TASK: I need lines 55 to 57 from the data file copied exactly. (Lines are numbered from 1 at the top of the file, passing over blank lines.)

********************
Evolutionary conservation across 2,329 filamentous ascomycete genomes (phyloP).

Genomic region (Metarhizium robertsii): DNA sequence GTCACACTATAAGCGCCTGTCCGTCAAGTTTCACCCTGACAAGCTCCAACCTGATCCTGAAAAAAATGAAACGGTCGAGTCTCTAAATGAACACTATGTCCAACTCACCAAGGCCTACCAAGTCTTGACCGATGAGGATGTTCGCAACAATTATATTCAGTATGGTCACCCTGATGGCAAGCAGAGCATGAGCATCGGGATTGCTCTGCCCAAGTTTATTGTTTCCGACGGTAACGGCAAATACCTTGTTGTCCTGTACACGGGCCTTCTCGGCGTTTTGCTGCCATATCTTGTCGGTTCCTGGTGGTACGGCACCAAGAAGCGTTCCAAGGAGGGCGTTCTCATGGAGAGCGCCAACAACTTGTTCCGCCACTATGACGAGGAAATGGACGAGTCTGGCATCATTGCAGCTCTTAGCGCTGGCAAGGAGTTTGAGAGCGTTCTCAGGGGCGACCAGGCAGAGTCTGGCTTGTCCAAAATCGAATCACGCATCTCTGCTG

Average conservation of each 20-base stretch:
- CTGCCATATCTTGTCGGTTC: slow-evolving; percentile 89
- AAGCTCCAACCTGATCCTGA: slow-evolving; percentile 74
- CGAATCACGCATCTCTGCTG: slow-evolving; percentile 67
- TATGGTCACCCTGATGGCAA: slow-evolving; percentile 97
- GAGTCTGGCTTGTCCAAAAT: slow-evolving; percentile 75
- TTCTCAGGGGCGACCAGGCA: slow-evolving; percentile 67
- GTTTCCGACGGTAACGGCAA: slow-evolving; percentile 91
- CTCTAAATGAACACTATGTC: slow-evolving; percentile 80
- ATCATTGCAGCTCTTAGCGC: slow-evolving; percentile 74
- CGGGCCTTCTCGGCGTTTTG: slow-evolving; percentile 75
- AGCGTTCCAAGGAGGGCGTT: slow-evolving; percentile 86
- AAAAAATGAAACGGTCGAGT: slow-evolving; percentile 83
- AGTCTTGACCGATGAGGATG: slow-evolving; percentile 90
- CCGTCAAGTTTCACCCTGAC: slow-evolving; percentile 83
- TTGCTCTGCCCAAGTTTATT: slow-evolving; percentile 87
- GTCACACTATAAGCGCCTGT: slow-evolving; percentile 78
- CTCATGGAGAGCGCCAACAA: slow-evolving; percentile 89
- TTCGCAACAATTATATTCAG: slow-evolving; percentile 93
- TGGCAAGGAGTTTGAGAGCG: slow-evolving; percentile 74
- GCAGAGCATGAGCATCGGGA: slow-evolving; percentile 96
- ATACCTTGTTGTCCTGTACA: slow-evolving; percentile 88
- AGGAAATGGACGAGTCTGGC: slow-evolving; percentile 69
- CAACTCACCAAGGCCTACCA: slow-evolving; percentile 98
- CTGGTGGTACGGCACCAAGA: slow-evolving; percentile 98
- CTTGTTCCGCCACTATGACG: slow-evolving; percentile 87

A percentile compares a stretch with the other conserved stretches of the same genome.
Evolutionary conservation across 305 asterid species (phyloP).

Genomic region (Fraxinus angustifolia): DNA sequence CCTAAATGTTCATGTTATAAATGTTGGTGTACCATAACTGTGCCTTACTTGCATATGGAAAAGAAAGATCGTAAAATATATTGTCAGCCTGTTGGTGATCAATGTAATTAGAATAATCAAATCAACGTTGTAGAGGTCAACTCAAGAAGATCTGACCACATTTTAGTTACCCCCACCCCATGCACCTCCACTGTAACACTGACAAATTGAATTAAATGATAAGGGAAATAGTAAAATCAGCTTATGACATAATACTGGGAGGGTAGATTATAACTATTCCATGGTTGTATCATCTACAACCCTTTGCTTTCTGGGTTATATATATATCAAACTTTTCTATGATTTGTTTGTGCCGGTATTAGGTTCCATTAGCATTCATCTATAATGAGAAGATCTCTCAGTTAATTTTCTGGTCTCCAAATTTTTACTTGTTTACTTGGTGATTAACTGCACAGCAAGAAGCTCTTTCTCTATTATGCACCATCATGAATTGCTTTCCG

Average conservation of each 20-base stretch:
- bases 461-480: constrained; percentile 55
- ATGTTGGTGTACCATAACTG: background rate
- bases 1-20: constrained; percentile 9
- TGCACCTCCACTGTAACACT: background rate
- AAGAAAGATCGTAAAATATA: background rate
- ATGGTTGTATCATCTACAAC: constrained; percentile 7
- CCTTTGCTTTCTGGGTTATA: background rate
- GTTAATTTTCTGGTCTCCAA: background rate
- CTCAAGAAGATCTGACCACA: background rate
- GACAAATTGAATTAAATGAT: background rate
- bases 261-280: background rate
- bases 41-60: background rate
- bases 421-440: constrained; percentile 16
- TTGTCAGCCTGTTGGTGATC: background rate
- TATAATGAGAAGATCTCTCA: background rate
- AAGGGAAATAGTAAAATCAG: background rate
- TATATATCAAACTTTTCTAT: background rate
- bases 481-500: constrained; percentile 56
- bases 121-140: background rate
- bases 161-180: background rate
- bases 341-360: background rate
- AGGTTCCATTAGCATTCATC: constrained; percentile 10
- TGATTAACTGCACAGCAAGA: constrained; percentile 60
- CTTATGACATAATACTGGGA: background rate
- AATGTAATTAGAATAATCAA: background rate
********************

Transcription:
- TGATTAACTGCACAGCAAGA: constrained; percentile 60
- CTTATGACATAATACTGGGA: background rate
- AATGTAATTAGAATAATCAA: background rate